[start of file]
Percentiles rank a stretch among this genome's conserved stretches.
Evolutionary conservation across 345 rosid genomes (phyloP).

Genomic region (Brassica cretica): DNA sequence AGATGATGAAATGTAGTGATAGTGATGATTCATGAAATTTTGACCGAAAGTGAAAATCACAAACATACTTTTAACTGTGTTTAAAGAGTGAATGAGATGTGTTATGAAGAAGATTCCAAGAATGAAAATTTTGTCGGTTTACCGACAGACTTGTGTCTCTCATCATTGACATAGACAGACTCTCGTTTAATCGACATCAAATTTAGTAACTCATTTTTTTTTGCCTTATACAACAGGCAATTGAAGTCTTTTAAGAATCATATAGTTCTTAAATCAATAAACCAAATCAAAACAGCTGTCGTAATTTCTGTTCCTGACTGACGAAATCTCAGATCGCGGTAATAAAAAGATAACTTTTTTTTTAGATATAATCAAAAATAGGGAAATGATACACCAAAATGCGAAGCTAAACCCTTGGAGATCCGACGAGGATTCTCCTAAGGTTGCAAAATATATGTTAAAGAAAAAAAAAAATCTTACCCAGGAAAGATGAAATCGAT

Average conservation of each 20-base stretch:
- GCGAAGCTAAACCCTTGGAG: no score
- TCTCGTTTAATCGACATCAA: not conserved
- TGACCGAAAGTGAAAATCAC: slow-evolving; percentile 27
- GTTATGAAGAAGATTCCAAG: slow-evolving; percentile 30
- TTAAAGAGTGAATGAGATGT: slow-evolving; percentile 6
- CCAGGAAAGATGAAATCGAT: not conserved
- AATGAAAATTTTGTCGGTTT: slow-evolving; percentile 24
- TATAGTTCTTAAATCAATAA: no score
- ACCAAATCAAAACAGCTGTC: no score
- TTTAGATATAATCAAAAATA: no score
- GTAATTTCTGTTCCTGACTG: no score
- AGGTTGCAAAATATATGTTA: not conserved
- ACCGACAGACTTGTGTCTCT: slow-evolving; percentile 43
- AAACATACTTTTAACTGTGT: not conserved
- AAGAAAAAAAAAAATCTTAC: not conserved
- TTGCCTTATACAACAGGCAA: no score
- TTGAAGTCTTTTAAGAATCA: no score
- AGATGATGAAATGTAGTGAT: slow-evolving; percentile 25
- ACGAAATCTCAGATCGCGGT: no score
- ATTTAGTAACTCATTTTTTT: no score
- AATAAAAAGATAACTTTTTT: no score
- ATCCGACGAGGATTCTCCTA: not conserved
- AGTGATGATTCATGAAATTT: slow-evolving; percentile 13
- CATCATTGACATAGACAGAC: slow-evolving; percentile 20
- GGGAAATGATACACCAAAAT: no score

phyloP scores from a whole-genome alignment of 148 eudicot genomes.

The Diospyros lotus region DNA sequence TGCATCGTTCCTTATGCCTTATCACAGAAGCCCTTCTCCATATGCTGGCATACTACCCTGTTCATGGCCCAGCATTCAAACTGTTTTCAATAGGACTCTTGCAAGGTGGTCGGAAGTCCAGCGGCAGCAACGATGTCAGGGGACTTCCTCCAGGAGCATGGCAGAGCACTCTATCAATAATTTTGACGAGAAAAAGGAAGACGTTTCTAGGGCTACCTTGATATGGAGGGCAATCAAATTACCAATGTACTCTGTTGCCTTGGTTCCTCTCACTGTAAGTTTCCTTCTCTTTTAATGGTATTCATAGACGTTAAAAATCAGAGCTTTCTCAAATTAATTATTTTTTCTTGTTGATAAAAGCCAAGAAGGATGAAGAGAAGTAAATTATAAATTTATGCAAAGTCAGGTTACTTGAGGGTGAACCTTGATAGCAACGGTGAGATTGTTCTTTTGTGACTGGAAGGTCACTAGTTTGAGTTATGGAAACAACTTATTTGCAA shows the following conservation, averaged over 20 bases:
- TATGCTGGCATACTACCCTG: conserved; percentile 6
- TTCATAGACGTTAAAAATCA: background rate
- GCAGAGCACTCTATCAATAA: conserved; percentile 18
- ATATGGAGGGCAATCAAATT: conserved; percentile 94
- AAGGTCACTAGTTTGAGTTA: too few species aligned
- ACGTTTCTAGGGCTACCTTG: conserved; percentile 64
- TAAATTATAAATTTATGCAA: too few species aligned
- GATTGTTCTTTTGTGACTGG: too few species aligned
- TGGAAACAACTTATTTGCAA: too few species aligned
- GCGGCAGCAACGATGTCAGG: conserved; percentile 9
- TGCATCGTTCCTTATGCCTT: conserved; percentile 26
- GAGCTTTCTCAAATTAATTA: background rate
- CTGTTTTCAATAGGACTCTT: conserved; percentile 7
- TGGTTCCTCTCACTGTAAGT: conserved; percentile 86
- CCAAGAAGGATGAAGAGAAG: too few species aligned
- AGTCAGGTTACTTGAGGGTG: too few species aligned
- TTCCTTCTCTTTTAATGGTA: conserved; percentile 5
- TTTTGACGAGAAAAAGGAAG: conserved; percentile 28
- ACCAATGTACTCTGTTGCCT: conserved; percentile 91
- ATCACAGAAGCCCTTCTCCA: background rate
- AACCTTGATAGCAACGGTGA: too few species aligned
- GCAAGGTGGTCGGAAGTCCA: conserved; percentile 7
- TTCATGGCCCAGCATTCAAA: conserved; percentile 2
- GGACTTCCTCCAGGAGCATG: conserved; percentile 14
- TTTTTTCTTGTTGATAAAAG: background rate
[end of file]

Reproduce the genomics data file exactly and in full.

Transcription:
Percentiles rank a stretch among this genome's conserved stretches.
Evolutionary conservation across 345 rosid genomes (phyloP).

Genomic region (Brassica cretica): DNA sequence AGATGATGAAATGTAGTGATAGTGATGATTCATGAAATTTTGACCGAAAGTGAAAATCACAAACATACTTTTAACTGTGTTTAAAGAGTGAATGAGATGTGTTATGAAGAAGATTCCAAGAATGAAAATTTTGTCGGTTTACCGACAGACTTGTGTCTCTCATCATTGACATAGACAGACTCTCGTTTAATCGACATCAAATTTAGTAACTCATTTTTTTTTGCCTTATACAACAGGCAATTGAAGTCTTTTAAGAATCATATAGTTCTTAAATCAATAAACCAAATCAAAACAGCTGTCGTAATTTCTGTTCCTGACTGACGAAATCTCAGATCGCGGTAATAAAAAGATAACTTTTTTTTTAGATATAATCAAAAATAGGGAAATGATACACCAAAATGCGAAGCTAAACCCTTGGAGATCCGACGAGGATTCTCCTAAGGTTGCAAAATATATGTTAAAGAAAAAAAAAAATCTTACCCAGGAAAGATGAAATCGAT

Average conservation of each 20-base stretch:
- GCGAAGCTAAACCCTTGGAG: no score
- TCTCGTTTAATCGACATCAA: not conserved
- TGACCGAAAGTGAAAATCAC: slow-evolving; percentile 27
- GTTATGAAGAAGATTCCAAG: slow-evolving; percentile 30
- TTAAAGAGTGAATGAGATGT: slow-evolving; percentile 6
- CCAGGAAAGATGAAATCGAT: not conserved
- AATGAAAATTTTGTCGGTTT: slow-evolving; percentile 24
- TATAGTTCTTAAATCAATAA: no score
- ACCAAATCAAAACAGCTGTC: no score
- TTTAGATATAATCAAAAATA: no score
- GTAATTTCTGTTCCTGACTG: no score
- AGGTTGCAAAATATATGTTA: not conserved
- ACCGACAGACTTGTGTCTCT: slow-evolving; percentile 43
- AAACATACTTTTAACTGTGT: not conserved
- AAGAAAAAAAAAAATCTTAC: not conserved
- TTGCCTTATACAACAGGCAA: no score
- TTGAAGTCTTTTAAGAATCA: no score
- AGATGATGAAATGTAGTGAT: slow-evolving; percentile 25
- ACGAAATCTCAGATCGCGGT: no score
- ATTTAGTAACTCATTTTTTT: no score
- AATAAAAAGATAACTTTTTT: no score
- ATCCGACGAGGATTCTCCTA: not conserved
- AGTGATGATTCATGAAATTT: slow-evolving; percentile 13
- CATCATTGACATAGACAGAC: slow-evolving; percentile 20
- GGGAAATGATACACCAAAAT: no score

phyloP scores from a whole-genome alignment of 148 eudicot genomes.

The Diospyros lotus region DNA sequence TGCATCGTTCCTTATGCCTTATCACAGAAGCCCTTCTCCATATGCTGGCATACTACCCTGTTCATGGCCCAGCATTCAAACTGTTTTCAATAGGACTCTTGCAAGGTGGTCGGAAGTCCAGCGGCAGCAACGATGTCAGGGGACTTCCTCCAGGAGCATGGCAGAGCACTCTATCAATAATTTTGACGAGAAAAAGGAAGACGTTTCTAGGGCTACCTTGATATGGAGGGCAATCAAATTACCAATGTACTCTGTTGCCTTGGTTCCTCTCACTGTAAGTTTCCTTCTCTTTTAATGGTATTCATAGACGTTAAAAATCAGAGCTTTCTCAAATTAATTATTTTTTCTTGTTGATAAAAGCCAAGAAGGATGAAGAGAAGTAAATTATAAATTTATGCAAAGTCAGGTTACTTGAGGGTGAACCTTGATAGCAACGGTGAGATTGTTCTTTTGTGACTGGAAGGTCACTAGTTTGAGTTATGGAAACAACTTATTTGCAA shows the following conservation, averaged over 20 bases:
- TATGCTGGCATACTACCCTG: conserved; percentile 6
- TTCATAGACGTTAAAAATCA: background rate
- GCAGAGCACTCTATCAATAA: conserved; percentile 18
- ATATGGAGGGCAATCAAATT: conserved; percentile 94
- AAGGTCACTAGTTTGAGTTA: too few species aligned
- ACGTTTCTAGGGCTACCTTG: conserved; percentile 64
- TAAATTATAAATTTATGCAA: too few species aligned
- GATTGTTCTTTTGTGACTGG: too few species aligned
- TGGAAACAACTTATTTGCAA: too few species aligned
- GCGGCAGCAACGATGTCAGG: conserved; percentile 9
- TGCATCGTTCCTTATGCCTT: conserved; percentile 26
- GAGCTTTCTCAAATTAATTA: background rate
- CTGTTTTCAATAGGACTCTT: conserved; percentile 7
- TGGTTCCTCTCACTGTAAGT: conserved; percentile 86
- CCAAGAAGGATGAAGAGAAG: too few species aligned
- AGTCAGGTTACTTGAGGGTG: too few species aligned
- TTCCTTCTCTTTTAATGGTA: conserved; percentile 5
- TTTTGACGAGAAAAAGGAAG: conserved; percentile 28
- ACCAATGTACTCTGTTGCCT: conserved; percentile 91
- ATCACAGAAGCCCTTCTCCA: background rate
- AACCTTGATAGCAACGGTGA: too few species aligned
- GCAAGGTGGTCGGAAGTCCA: conserved; percentile 7
- TTCATGGCCCAGCATTCAAA: conserved; percentile 2
- GGACTTCCTCCAGGAGCATG: conserved; percentile 14
- TTTTTTCTTGTTGATAAAAG: background rate